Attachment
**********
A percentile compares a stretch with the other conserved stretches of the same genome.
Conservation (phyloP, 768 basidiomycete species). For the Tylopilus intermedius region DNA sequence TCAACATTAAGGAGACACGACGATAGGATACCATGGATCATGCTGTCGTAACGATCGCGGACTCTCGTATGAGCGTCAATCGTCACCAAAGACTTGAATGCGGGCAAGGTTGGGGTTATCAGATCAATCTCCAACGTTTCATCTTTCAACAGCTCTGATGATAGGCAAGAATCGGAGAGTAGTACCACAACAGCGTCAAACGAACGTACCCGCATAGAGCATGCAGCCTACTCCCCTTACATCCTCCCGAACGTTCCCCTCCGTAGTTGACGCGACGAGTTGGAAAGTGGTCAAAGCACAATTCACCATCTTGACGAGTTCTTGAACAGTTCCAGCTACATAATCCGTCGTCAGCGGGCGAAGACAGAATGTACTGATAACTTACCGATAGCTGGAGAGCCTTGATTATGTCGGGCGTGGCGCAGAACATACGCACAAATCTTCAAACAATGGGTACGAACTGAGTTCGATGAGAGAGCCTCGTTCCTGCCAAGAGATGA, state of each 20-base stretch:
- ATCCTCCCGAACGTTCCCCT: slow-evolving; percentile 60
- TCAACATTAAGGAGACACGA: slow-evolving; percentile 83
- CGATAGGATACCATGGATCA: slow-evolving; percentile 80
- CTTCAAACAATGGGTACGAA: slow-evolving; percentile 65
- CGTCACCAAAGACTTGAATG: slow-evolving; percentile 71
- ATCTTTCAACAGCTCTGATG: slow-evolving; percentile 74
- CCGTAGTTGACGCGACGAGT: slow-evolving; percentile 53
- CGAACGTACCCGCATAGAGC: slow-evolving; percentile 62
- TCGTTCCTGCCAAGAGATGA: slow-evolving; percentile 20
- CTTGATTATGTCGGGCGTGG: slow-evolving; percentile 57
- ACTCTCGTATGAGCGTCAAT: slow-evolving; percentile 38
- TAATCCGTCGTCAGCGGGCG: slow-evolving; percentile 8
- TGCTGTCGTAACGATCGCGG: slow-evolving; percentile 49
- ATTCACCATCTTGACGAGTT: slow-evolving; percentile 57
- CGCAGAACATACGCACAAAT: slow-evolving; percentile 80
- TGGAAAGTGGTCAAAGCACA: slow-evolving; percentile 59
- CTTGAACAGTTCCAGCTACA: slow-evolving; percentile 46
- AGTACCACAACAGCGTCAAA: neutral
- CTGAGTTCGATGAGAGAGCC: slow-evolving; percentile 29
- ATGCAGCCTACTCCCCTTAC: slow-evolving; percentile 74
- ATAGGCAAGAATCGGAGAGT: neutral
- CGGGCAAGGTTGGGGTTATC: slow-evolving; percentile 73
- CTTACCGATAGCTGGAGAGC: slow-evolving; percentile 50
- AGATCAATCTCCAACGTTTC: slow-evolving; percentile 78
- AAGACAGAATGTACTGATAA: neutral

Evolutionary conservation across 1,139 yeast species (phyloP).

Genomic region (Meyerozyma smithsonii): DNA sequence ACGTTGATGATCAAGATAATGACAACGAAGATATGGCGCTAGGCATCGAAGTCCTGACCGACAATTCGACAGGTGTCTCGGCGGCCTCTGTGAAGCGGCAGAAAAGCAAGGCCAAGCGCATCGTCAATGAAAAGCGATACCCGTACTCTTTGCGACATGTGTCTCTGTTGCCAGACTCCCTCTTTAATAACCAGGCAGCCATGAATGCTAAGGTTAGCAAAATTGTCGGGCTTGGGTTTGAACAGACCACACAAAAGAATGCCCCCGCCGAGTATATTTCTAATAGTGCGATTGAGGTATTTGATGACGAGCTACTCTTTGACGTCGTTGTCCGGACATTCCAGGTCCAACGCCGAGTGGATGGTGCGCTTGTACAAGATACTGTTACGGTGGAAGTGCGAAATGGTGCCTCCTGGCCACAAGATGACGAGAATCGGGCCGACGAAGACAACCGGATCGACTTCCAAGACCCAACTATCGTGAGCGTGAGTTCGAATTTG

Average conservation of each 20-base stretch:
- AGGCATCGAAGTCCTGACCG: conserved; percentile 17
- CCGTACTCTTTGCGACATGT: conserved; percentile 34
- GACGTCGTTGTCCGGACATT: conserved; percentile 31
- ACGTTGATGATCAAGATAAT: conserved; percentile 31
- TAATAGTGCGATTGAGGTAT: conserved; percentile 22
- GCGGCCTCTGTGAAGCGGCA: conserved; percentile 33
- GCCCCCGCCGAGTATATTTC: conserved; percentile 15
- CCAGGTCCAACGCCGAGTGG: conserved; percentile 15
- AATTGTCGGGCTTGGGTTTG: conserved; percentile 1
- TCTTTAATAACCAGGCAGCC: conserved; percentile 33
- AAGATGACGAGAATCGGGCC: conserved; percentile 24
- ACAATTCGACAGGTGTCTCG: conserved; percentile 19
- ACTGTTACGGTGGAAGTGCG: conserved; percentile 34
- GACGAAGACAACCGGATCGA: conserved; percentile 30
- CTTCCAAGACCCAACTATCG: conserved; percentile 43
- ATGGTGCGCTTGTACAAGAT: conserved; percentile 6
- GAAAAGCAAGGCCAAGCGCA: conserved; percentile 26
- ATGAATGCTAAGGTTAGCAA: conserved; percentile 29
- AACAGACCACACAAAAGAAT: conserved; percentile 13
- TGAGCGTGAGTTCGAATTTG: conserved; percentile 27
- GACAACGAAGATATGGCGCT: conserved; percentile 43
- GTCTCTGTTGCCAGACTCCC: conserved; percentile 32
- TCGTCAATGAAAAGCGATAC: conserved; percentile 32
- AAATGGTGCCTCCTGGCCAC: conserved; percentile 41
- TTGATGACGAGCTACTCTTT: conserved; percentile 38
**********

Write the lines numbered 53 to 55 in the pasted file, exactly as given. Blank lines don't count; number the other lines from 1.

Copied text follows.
- TCGTCAATGAAAAGCGATAC: conserved; percentile 32
- AAATGGTGCCTCCTGGCCAC: conserved; percentile 41
- TTGATGACGAGCTACTCTTT: conserved; percentile 38